Now that we’ve looked at equivalence relations, we extend this idea and begin to look at congruence relations. A congruence relation will be an equivalence relation which also respects the operation on the set we are looking. Therefore, we will follow a similar process to show a congruence relation as we did for an equivalence, but we will have another step.

**Congruence Modulo \(n\)**

Prove that congruence modulo \(n\) is a congruence relation on the set of integer with respect to addition and multiplication.

**Video Explanation**

In this video we show that congruence mod \(n\) is an equivalence relation.

In this video we show that congruence mod \(n\) respects addition and multiplication.

**Definitions**

Our goal is to show that the defined relation is indeed a congruence relation. In this case, the name, congruence modulo \(n\), seems to imply that we have a congruence. However, we cannot assume this directly and must show it as we will in this post. Therefore, we will start with recalling the definition of congruence modulo \(n\).

For more insight into this, we can look at the post Modular Arithmetic: 2+2=1!. However, we defined \(a \equiv b \text{ mod } n\) if, when divided by \(n\), the remainders of \(a\) and \(b\) are the same. To find the remainder, we could use The Division Algorithm. Instead of using this direct definition, we also noted that we have an equivalent definition given by

\begin{align*}

a \equiv b \text{ mod } n \text{ if } n |(b-a).

\end{align*}

That is, \(a\) and \(b\) are equivalent mod \(n\) if \(n\) divides the difference of \(b\) and \(a\). This definition will prove to be more useful in writing the proof.

Now that we have a working definition of congruence mod \(n\), we will now need to check each of properties of an equivalence relation as well as show that addition and multiplication are respected by the relation.

**Equivalence Relation**

We need to show that congruence modulo \(n\) is reflexive, symmetric and transitive.

**Reflexive**

Recall that a relation, \(\theta\), is reflexive on a set \(S\) if \(a \mathrel{\theta} a \) for all \(a \in S\). Therefore, we need to show that \(a \equiv a \text{ mod } n\) for all \(a, n \in \mathbb{Z}\). This is equivalent to showing \(n | (a-a)\). But, since \(a-a=0=n*0\) for all \(n \in \mathbb{Z}\) it is indeed the case that this relation is reflexive.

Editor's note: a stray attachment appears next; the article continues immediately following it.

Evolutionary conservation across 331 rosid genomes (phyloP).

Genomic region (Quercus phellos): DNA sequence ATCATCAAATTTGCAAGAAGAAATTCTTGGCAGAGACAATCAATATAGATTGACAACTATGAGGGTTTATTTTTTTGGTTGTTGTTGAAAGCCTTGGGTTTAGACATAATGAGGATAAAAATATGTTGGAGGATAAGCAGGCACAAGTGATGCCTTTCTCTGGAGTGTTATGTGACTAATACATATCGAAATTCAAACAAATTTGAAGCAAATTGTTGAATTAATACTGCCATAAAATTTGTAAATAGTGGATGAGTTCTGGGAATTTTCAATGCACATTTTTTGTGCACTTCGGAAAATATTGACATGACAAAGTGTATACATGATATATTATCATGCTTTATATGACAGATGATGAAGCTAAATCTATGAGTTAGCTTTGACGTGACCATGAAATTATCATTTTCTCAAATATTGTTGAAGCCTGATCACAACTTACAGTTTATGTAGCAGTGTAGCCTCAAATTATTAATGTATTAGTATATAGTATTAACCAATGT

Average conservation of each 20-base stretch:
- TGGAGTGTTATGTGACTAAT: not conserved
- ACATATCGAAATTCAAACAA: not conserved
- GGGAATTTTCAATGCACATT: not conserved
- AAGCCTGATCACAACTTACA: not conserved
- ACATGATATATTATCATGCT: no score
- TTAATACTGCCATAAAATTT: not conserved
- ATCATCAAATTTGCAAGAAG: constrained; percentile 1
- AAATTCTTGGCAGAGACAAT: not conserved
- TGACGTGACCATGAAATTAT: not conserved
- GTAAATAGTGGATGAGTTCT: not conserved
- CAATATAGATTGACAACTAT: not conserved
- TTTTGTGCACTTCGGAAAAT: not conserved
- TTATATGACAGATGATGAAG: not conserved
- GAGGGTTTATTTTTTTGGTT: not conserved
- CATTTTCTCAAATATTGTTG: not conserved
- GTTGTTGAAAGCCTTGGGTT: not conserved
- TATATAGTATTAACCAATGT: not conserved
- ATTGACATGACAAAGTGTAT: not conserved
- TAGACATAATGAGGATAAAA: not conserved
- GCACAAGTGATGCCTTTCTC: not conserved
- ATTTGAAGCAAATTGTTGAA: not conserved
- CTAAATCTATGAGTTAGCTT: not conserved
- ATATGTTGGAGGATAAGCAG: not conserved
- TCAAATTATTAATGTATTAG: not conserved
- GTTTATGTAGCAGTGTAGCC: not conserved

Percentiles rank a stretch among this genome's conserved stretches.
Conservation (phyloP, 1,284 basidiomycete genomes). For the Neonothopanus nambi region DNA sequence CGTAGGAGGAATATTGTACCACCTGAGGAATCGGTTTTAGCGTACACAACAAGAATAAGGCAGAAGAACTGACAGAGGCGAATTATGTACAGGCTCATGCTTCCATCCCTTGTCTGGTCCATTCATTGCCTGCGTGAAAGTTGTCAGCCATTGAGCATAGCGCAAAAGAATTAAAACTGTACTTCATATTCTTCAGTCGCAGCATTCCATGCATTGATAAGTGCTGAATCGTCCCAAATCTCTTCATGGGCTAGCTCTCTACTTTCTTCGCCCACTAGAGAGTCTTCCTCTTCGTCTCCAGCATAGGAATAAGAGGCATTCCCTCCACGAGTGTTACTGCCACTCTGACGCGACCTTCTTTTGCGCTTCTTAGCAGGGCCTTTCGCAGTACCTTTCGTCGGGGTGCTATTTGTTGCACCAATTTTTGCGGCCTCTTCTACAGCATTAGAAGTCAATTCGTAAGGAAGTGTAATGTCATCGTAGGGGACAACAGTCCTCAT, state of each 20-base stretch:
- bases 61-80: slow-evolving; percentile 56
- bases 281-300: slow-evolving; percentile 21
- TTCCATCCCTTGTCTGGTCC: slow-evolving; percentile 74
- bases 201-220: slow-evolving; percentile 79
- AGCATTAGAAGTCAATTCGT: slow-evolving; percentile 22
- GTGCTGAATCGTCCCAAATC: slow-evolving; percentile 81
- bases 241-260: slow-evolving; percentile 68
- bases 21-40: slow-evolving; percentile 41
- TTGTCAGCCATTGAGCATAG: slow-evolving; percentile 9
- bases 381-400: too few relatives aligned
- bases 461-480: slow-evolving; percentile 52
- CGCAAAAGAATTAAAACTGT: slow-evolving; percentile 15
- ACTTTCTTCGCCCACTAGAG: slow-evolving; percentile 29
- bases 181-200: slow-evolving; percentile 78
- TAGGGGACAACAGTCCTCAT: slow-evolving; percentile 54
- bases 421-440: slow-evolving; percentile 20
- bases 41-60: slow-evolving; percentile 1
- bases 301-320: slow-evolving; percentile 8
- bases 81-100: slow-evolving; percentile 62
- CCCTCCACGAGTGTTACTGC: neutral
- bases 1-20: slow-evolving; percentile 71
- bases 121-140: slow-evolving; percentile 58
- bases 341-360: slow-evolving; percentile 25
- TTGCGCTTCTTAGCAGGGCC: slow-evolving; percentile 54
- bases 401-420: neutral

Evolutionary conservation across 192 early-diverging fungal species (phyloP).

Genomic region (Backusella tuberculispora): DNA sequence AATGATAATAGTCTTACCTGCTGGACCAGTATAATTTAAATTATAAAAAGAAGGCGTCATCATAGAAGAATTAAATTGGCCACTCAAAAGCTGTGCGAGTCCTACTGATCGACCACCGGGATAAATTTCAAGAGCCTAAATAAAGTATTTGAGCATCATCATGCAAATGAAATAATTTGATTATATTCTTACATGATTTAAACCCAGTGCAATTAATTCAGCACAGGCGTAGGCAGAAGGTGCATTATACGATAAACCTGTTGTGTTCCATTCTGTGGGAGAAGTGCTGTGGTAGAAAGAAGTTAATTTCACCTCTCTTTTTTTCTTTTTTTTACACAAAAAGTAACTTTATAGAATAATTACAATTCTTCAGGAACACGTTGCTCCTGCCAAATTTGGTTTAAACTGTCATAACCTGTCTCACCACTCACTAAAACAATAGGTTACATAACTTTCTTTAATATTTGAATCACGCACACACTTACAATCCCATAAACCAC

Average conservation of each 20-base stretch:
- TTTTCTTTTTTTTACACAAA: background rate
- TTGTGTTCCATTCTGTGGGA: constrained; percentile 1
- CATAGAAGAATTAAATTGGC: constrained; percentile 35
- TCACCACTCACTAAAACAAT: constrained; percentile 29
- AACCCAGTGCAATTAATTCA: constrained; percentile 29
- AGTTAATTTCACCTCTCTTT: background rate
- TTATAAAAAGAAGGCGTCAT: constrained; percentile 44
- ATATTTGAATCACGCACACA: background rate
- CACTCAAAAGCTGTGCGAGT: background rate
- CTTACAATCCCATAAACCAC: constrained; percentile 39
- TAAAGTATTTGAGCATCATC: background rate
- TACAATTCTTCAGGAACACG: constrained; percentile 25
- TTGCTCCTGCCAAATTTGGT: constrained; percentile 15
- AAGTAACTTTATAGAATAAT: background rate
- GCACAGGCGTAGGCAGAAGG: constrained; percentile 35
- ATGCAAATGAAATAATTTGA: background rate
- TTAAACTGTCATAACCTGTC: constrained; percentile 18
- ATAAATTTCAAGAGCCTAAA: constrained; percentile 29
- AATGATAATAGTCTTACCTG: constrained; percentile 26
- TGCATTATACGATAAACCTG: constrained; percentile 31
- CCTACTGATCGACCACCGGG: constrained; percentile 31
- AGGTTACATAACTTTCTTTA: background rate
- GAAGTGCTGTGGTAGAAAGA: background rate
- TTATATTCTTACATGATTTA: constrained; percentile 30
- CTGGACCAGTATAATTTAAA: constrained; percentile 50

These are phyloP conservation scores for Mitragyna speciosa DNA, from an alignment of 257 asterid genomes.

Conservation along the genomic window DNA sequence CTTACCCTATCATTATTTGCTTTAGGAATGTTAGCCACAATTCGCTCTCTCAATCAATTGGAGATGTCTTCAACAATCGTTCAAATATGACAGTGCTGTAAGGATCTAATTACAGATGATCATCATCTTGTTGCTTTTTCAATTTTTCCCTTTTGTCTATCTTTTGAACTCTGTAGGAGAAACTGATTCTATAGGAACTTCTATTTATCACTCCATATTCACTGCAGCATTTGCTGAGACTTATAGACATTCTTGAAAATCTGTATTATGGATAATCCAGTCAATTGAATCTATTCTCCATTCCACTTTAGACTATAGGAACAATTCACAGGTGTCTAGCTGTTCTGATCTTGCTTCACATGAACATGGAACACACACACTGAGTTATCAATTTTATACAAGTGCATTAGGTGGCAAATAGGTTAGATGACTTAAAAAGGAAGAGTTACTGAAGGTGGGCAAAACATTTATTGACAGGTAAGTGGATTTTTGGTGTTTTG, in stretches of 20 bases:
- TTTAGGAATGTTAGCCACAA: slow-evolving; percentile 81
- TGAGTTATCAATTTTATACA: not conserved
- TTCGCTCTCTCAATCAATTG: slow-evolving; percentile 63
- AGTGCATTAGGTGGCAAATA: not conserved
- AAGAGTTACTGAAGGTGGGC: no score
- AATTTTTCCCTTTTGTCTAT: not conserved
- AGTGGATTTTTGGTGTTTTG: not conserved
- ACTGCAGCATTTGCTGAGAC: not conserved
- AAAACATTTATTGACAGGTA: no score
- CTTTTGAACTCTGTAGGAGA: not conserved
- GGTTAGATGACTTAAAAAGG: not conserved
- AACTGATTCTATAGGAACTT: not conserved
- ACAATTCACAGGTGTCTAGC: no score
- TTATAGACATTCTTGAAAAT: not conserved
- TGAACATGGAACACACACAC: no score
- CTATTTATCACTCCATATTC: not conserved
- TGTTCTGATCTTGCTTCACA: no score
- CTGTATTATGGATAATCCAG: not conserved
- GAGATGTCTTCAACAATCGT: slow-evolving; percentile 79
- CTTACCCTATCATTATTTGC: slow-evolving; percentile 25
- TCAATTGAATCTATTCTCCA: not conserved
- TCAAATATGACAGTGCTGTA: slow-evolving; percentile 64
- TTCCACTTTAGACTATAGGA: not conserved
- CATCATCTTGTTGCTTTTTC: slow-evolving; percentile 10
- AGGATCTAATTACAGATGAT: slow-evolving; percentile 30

**Symmetric**

A relation, \(\theta\), is symmetric on \(S\) if \(a \mathrel{\theta} b\) implies \(b \mathrel{\theta} a\) for all \(a,b \in S\). That is, we now need to show that if \(a \equiv b \text{ mod } n\), then \(b \equiv a \text{ mod }n\). Using our definition, this means that we need to show that if \(n| b-a\), then \(n |a-b\). This follows from the fact that \((b-a)=-(a-b)\).

**Transitive**

Now, a relation is transitive if \(a \mathrel{\theta} b\) and \(b \mathrel{\theta} c\) implies that \(a \mathrel{\theta} c\) for all \(a,b,c \in S\). This means that we need to show that if \(a \equiv b \text{ mod } n\) and \(b \equiv c \text{ mod } n\), then \(a \equiv c \text{ mod } n\). Looking at this, we get that

\begin{align*}

n& | (b-a) \text{ and } \\

n&| (c-b),

\end{align*}

and we need to show that \(n| c-a\). Note that

\begin{align*}

c-a&=c+0-a \\

&=(c-b)+(b-a).

\end{align*}

Because \(n | (c-b)\) and \(n | (b-a)\) we get that \(n | c-a\) as required.

**Proof of Equivalence**

Let \(n \in \mathbb{Z}\) be given. Now, let \(a,b,c \in \mathbb{Z}\).

- Note that \(a-a=0=n*0\), so \(n | a-a\). Hence, \(a \equiv a \text{ mod } n\) for all \(a \in \mathbb{Z}\) so congruence modulo \(n\) is reflexive.
- Assume \(a \equiv b \text{ mod } n\). Then \(n| b-a\). Hence, \(b-a=nk\) for some \(k \in \mathbb{Z}\). We now have that

\begin{align*}

a-b&=-(b-a) \\

&=-nk \\

&=n(-k).

\end{align*}

Since \(-k \in \mathbb{Z}\) if \(k \in\mathbb{Z}\), we get that \(n | (a-b)\), so \(b \equiv a \text{ mod } n\). Hence congruence modulo \(n\) is symmetric. - Assume that \(a \equiv b \text{ mod } n \) and \(b \equiv c \text{ mod } n\). Then \(b-a=nk_{1}\) and \(c-b=nk_{2}\) for some \(k_{1},k_{2} \in \mathbb{Z}\). Therefore,

\begin{align*}

c-a&=c-b+b-a \\

&=nk_{1}+nk_{2} \\

&=n(k_{1}+k_{2}).

\end{align*}

Since \(k_{1}+k_{2} \in \mathbb{Z}\) for all \(k_{1},k_{2} \in \mathbb{Z}\), we get that \(n| c-a\), so \(a \equiv c \text{ mod } n\). Therefore, congruence mod \(n\) is transitive. - Because congruence modulo \(n\) is reflexive, symmetric and transitive it is an equivalence relation.